July 2, 2024

Timeout Ep. 3 | IP 101: Safeguarding IP to Safeguard Sustainable Economic Opportunities

Jakarta, June 28, 2024 – The discussion surrounding intellectual property (IP) does not end with the ideation and creation of a work. Protecting the ownership of a work is very important, and yet this is something many creative industry players in Indonesia have not fully understood. Consequently, they would often miss out on the immense opportunities presented by a well-managed IP. 

The Asian Creative and Digital Economy Youth Summit (ACE-YS) responded to this issue by organizing Timeout! Episode 3 “IP 101: Own & Protect Your Creative Works” on Thursday, June 27, 2024. Taking place at the ACE-YS Secretariat office, Semesta – Selaksa HQ, Central Jakarta, this discussion brought together leading IP experts and practitioners in the country as well as 30 selected participants from various academic and professional backgrounds.

Timeout discussion on Intellectual Property (IP) in the creative industry with Mochtar Sarman (left), Ratri Ninditya (first from left), and Rahadian Agung (first from right) as speakers, and Ezra Mandira (right) as moderator. ©ACE-YS/Gani Amin

Coming as panelists were Mochtar Sarman (CEO, Juara Raga Adidaya & The Licensing Guy), Ratri Ninditya (Research Coordinator, Indonesian Arts Coalition), and Rahadian Agung (VP Business Development, SpringBoard), with musician and academic Ezra Mandira acting as the moderator.

Collaboration and Ecosystem Development to Optimize IP’s Economic Potential

Mochtar Sarman opened the discussion by showcasing the great economic potential of an IP when matched in a collaboration with the right brand. The ex employee of the American IP giant Disney presented several case studies and the resulting impacts, including the success of the cooling water brand Cap Kaki Tiga’s branding collaboration with Disney.

Mochtar Sarman explained how a collaboration between IPs and brands can create unique added value.  ©ACE-YS/Gani Amin

“An IP, when collaborated with another brand, can offer something different that can elevate the brand. For example, in terms of connection, an IP can provide relevance for a brand to its target market, then difference—distinguishing a brand from others, reassurance—increasing consumer trust, and market expansion opportunities through the storytelling of the used IP,” said Mochtar.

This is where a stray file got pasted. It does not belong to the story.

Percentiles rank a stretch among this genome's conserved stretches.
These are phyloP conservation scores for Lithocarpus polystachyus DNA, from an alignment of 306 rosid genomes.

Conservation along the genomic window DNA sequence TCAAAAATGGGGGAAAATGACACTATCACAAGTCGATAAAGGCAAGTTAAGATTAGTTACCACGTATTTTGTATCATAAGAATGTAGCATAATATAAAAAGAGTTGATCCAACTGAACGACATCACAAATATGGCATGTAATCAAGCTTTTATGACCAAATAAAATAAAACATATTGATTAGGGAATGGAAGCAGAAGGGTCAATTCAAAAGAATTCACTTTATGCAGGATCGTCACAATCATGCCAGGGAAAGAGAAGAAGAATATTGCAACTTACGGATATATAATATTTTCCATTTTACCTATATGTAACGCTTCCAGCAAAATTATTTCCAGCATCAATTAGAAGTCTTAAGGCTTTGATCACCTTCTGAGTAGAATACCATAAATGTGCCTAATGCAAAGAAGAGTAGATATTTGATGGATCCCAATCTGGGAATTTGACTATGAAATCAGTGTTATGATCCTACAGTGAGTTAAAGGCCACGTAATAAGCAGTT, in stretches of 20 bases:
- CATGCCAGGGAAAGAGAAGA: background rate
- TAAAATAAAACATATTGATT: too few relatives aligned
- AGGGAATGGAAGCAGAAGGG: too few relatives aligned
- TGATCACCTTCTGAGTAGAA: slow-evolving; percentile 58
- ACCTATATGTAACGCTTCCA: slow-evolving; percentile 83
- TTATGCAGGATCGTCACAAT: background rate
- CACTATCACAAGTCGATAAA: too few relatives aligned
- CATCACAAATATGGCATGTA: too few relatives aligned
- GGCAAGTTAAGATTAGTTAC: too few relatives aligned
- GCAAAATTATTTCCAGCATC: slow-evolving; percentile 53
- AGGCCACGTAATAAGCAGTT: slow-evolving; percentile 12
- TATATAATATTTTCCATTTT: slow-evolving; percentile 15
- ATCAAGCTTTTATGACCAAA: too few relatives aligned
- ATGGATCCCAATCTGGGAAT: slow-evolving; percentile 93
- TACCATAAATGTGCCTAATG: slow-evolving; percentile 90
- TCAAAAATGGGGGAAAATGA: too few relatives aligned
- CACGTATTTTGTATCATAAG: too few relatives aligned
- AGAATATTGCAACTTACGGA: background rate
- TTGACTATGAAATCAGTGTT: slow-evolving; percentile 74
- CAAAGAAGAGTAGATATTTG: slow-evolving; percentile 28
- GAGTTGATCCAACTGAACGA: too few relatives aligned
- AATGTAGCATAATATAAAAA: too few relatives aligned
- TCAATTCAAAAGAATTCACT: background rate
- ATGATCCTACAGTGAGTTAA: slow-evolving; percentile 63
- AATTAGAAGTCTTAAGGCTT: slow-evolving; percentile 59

Reflecting on his experience working at Springboard, Rahadian Agung added that an IP could flourish from a community ecosystem. Through multiple collaborations, his company had previously succeeded in producing great works such as the racing event Scooter Prix and the concert by the American recording label 88rising.

“The Scooter Prix departed from the vespa community at KASKUS. First held in 2024, Scooter Prix is recognized as the largest vespa event in the world. From this achievement, now the Scooter Prix is no longer just an event, but has moved towards a competition,” he explained.

Rahadian Agung shared how IP multi-sectoral synergy within an ecosystem could potentially open up profitable new business opportunities. ©ACE-YS/Gani Amin

After discussing the many great economic potentials of an IP, Ratri Ninditya shifted the talk towards highlighting the issue of IP practices from the perspective of the welfare of creative workers. Ninin, as she is familiarly known, presented the results of a research conducted at the Indonesian Arts Coalition titled Diam-diam Merugikan (“Quietly Harmful”) which laid down the problematic aspects surrounding the copyright protection for musicians in Indonesia.

“Copyright never provides maximum protection for musicians, but rather for intermediaries (record labels, digital platforms, etc.). Musicians or performers do not receive maximum treatment, and this happens because copyright laws dictate all works entering the digital realm to be commercial,” said Ratri.

Ratri Ninditya highlighted the rampant inequality of royalties and copyrights of IPs in the creative industry, specifically for musicians and performers. ©ACE-YS/Gani Amin

“In the past, musicians sold 1 million pieces of songs, the proceeds could buy houses and cars. But, how about now?” she continued, clearly illustrating the irony of creators living in the digital era.

What Could Be Done for the Future of Indonesian IPs

During the Q&A session, participants used the opportunity not only to pose their questions to the panelists, but also to share their concerns regarding the issue at hand. 

Dinda Larasati, one of Timeout Ep.3 participants, expressed her thoughts during the Q&A Session. ©ACE-YS/Gani Amin

“Because (the IP) is ours, don’t let others steal it from us. People must respect our rights as a creator if they want to use our work, because it is the result of our hard-earned efforts,” said Friska Titi Nova who initiated the literary movement Pustakawan Mendunia.

Yury Herdian, a representative of KADIN (The Indonesian Chamber of Commerce and Industry), expressed that Timeout provided a space for industry players to connect and empower each other through knowledge sharing. Yury was one of several Indonesian governmental agencies representatives who attended the event; others were from the Directorate General of Intellectual Property (DJKI), the Ministry of Finance (Kemenkeu), the National Cyber and Crypto Agency, and the Ministry of Tourism and Creative Economy (Kemenparekraf). 

As the discussion came to a close, the three panelists agreed that the way to safeguarding Indonesian IPs is through a strong, collaborative ecosystem fully supported by the government. 

Timeout Ep.3 panelists, moderator, participants, and crews took a group photo at the end of the session. ©ACE-YS/Gani Amin

Writer : Ramos M. Y. Siahaan, Khalid Rismoyo
Editor : K. Langit Rinesti

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